Kane served as city solicitor for Philadelphia 1828-1830 and in 1831. He was appointed as attorney-general of Pennsylvania in 1845. On June 11, 1846, Kane was nominated by President James K. Polk to a seat as a United States District Court judge for the Eastern District of Pennsylvania, which had been vacated by Archibald Randall. Kane was confirmed by the United States Senate on June 17, 1846, and received commission the same day. He held that judicial office for the rest of his life. He was distinguished both for his knowledge of the law and his judicial decisions. Many of his rulings affected admiralty and patent law.
In 1855 he heard the charges against abolitionists Passmore Williamson and William Still, both with the Pennsylvania Anti-Slavery Society and its Vigilance Committee, and five black men who were dockworkers, accused of forcible abduction and riot in the freeing of the slave Jane Johnson, who was owned by John Hill Wheeler, newly appointed US Minister to Nicaragua. Kane sentenced Williamson to three months in prison for contempt of court under the Fugitive Slave Law, for failing to tell where Johnson was being held (Williamson had not been told, so truthfully could say he did not know).
In this case, which was tried a year and a half earlier than the better-known Dred Scott decision, Kane ruled that the fugitive slave had no legal rights and rejected her testimony as immaterial. He placed legal penalties on the actions of abolitionists. Johnson and her sons evaded capture, and were moved via the Underground Railroad to Boston, where they lived free the rest of their lives. Her son Isaiah Johnson fought with the United States Colored Troops during the American Civil War.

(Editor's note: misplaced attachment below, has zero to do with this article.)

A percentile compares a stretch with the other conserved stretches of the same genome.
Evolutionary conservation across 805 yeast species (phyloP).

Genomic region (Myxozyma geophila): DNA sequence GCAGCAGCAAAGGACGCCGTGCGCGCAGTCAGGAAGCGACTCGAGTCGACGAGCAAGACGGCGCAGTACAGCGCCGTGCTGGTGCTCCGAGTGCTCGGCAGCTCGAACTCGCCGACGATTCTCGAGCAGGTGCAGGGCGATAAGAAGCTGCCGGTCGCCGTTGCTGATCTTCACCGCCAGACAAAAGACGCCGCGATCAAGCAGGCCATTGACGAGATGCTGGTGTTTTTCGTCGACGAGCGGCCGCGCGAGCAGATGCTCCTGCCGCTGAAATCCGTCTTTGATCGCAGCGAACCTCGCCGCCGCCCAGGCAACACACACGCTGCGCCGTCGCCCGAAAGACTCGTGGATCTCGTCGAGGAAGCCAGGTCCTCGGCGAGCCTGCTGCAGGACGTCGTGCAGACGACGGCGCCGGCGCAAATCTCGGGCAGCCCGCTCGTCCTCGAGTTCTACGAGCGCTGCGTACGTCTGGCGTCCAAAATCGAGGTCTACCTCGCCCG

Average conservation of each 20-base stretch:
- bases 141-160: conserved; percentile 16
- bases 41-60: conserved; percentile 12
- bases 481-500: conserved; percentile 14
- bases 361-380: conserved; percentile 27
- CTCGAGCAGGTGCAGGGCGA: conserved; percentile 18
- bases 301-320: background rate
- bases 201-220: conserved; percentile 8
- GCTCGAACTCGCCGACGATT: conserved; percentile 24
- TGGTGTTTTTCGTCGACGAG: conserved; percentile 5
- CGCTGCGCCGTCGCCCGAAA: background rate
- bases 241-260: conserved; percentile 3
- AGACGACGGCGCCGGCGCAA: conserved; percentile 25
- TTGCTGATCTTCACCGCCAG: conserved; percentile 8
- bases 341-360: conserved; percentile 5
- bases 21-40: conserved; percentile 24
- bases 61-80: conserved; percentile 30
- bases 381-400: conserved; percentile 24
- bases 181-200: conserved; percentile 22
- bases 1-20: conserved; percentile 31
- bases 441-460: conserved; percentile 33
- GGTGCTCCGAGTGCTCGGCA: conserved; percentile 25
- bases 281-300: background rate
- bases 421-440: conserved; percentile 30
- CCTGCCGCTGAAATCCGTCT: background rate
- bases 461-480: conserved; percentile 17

Kane was violently attacked for his ruling by the Abolition party and the liberal press. Angry stories were found in major papers, including Horace Greeley’s influential New York Tribune, the National Anti-Slavery Standard of New York, and William Lloyd Garrison’s The Liberator of Boston. The Hartford Religious Herald wrote:
"A tyrannical judge is one of the vilest and most dangerous of despots. We refer to Judge Kane of Philadelphia. Fellow citizens of the North, let us unite to free our country from this degrading bondage of the Slave Power."
The Judge's son, Thomas L. Kane, held a position as a Clerk of the District Court in eastern Pennsylvania. An abolitionist, Thomas Kane was distressed at the passage of the Compromise of 1850 and the associated Fugitive Slave Act, which increased the legal responsibilities of officials even in free states to cooperate in the capture and return of fugitive slaves to Southern owners. He tendered his resignation to his father, who had the younger Kane jailed for contempt of court. The U.S. Supreme Court overruled this arrest.
Although the public breach between father and son was well known, Thomas and his wife Elizabeth D.W. Kane continued to live at the home of his father. The Judge politely ignored the unidentified negroes whom Thomas brought to their home, only to take them to other stations on the Underground Railroad later in the night. Although Judge Kane believed he had to enforce Federal slavery laws in court, he colluded with the anti-slavery acts of his son.
- Plus one that died in infancy. Matthew J. Grow (2009). Liberty to the Downtrodden: Thomas L. Kane, Romantic Reformer. Yale University Press. p. 4.
- Kevin R. Chaney. "Kane, John Kintzing"; American National Biography Online Feb. 2000. Accessed October 2006 (subscription required).
- King, Moses. Philadelphia and Notable Philadelphians. New York: 1901.
- John K. Kane at the Biographical Directory of Federal Judges, a public domain publication of the Federal Judicial Center.
- Biographical and genealogical history of the state of Delaware (Volume 2) Brief bio of son Dr John Kintzing Kane
- Matthew J. Grow (2009). Liberty to the Downtrodden: Thomas L. Kane, Romantic Reformer. Yale University Press.
Ovid F. Johnson
|Attorney General of Pennsylvania
John M. Read
|Judge of the United States District Court for the Eastern District of Pennsylvania